The Kansas Legislature imposed a Sentencing Guideline Sentencing structure for individuals whose crimes were committed on or after July 1, 1993. This system is determinate in nature, in that the inmate’s period of incarceration is predetermined at sentencing. Post-release supervision is similar to conditional release. Post-release supervision begins when an inmate has served the maximum sentence, less good time credits. Each sentence has its own predetermined period of supervision and the inmate may earn good time in an amount no greater than 15-20 percent (depending on when the crime occurred) of the sentence, thereby reducing the portion of the sentence that must be served in prison. This amount of time, however, will then be added to the period of post-release supervision, so that the entirety of the term will not be affected or reduced. Therefore, since the inmate’s release date is predetermined, the Prisoner Review Board’s role at release is to set the conditions of the supervision period. Once the individual reaches the expiration date of his/her supervision period, the individual’s obligation to the state has been satisfied.

Parole, Conditional Release, and Post-Release Revocation Hearings

In general, after an inmate has been released on parole, conditional release or post-release supervision, the Secretary of Corrections may issue a warrant when a violation of parole, conditional release or post-release supervision has been established. This process is initiated by an offender’s Parole Officer, not by the Prisoner Review Board. If the Parole Officer wishes to pursue revocation proceedings, a probable cause/ preliminary hearing is conducted by the field parole staff and an impartial hearing officer. If probable cause is found, the inmate may be returned to the Department of Corrections’ custody. The offender is then scheduled for a revocation hearing before the Prisoner Review Board. The inmate has the right to have witnesses present who may have information relevant to the alleged violation. If the violation is established to the satisfaction of the Board, it may revoke the parole, conditional release or post-release or take any other appropriate action. In the case that the release is revoked, this action could include assessment of a penalty in the nature of further time which the inmate must serve before again being considered by the Board for release.

For offenders under post-release supervision, the Board is limited in the length of time it can order offenders to serve on a condition violation. For these offenders, depending on when their original conviction occurred, the Board may only revoke for up to 90 days or for 180 days. The exception to these limits is if the violation results from a conviction for a new felony or misdemeanor.  Prior to July 1, 2013, upon revocation for a new felony conviction the inmate was required to serve the entire remaining balance of the period of post-release supervision even if the new conviction did not result in the imposition of a new term of imprisonment.  As a result of FY2013 legislation that amended K.S.A. 75-5217 (c) the Board, beginning July 1, 2013, has the discretion to require an offender to serve a revocation period up to the date of sentence discharge when revocation is predicated on either a new felony or misdemeanor conviction.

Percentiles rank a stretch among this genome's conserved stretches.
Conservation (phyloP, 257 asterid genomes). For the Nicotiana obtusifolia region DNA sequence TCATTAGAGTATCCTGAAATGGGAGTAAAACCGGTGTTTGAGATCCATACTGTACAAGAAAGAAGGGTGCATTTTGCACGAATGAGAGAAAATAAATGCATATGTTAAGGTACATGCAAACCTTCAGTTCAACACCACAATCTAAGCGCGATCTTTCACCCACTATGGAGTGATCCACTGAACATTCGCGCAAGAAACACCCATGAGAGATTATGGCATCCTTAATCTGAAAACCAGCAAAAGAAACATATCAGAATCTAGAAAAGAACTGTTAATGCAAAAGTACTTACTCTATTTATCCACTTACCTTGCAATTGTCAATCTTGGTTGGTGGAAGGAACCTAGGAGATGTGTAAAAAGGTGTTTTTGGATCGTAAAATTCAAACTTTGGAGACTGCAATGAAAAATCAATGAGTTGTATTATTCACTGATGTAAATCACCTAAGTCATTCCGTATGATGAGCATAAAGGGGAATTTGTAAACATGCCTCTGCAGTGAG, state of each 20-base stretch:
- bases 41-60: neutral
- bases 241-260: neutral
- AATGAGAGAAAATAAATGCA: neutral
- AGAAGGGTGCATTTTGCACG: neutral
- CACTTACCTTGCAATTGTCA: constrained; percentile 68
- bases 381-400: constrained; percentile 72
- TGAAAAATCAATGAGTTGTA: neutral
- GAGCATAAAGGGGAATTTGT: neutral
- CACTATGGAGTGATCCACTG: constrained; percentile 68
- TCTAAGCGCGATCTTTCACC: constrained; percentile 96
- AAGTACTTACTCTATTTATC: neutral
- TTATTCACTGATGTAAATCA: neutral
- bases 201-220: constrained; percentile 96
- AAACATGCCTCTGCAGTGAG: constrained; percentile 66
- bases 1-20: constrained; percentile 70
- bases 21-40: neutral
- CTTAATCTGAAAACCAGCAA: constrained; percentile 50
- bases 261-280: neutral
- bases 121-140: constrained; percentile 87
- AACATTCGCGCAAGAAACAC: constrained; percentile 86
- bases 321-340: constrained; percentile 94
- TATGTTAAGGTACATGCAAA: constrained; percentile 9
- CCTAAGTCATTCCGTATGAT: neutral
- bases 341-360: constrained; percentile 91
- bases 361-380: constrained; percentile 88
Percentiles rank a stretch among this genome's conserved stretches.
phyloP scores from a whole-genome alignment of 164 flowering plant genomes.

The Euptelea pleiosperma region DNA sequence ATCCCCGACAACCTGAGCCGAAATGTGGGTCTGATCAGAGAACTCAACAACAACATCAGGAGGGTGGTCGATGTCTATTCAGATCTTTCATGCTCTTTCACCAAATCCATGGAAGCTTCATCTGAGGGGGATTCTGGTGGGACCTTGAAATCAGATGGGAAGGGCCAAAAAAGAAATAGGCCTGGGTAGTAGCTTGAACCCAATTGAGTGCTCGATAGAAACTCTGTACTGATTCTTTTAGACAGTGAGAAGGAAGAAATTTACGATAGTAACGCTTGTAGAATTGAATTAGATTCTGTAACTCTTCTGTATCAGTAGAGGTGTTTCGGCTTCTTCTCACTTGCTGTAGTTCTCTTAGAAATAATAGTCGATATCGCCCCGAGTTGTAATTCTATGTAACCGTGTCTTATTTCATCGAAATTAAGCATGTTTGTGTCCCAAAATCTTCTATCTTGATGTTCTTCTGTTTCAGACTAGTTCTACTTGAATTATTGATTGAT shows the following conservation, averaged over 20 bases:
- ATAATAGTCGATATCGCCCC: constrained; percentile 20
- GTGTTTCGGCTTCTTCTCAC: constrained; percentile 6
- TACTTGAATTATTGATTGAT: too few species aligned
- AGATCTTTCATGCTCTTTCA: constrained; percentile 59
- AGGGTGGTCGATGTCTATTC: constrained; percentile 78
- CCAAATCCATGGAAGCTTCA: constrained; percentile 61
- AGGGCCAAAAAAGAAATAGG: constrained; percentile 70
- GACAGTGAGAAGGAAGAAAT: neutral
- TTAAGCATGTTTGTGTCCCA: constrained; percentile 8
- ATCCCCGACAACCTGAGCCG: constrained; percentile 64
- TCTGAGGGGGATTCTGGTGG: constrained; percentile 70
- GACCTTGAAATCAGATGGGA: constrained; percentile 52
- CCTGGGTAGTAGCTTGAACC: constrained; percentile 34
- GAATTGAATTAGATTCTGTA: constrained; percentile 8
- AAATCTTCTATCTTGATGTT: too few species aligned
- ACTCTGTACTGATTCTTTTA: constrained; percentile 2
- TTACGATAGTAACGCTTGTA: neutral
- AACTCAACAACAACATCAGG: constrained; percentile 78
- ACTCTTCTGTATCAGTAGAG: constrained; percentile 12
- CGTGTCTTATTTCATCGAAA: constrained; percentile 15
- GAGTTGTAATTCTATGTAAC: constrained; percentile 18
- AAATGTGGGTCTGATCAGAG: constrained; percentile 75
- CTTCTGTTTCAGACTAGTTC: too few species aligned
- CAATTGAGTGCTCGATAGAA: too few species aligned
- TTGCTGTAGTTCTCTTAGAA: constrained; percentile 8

Waiver of Final Prisoner Review Board Hearing

During the FY 1999 legislative session, K.S.A. 75-5217 (b) was amended to provide post-release supervision violators the option of waiving their final hearing before the Prisoner Review Board. Following arrest, an offender is served documents regarding the pending revocation and has the option to admit guilt and sign a waiver of their right to a hearing before the Board. In doing so, the revocation process for the offender begins at that point, and the revocation period of either 90 or 180 days begins immediately, rather than after the offender appears in person before the Board at a revocation hearing. Offenders who have been granted a parole release are not eligible to waive their final hearing before the Board.

Discharge from Supervision

An inmate under the indeterminate release system can be maintained on supervision up to the expiration of his/her maximum sentence. There is a minimum requirement of one year of supervision before discharge may be requested.  This action may be initiated by the offender’s supervising Parole Officer, the Prisoner Review Board or the offender. A poor performance under supervision could result in causing the inmate to remain under supervision for a longer period of time than one or two years. If an inmate’s adjustment has been satisfactory, the Parole Officer may submit a written report, summarizing the offender’s conduct while under supervision, which outlines for the Board issues such as employment, compliance with conditions and law enforcement contact. The Request for Discharge must be accompanied by an approval by the Parole Officer’s supervisor and is then considered by the Board. Without regard to his/her conduct, an inmate must be released from supervision at the maximum sentence expiration date in the absence of an early discharge.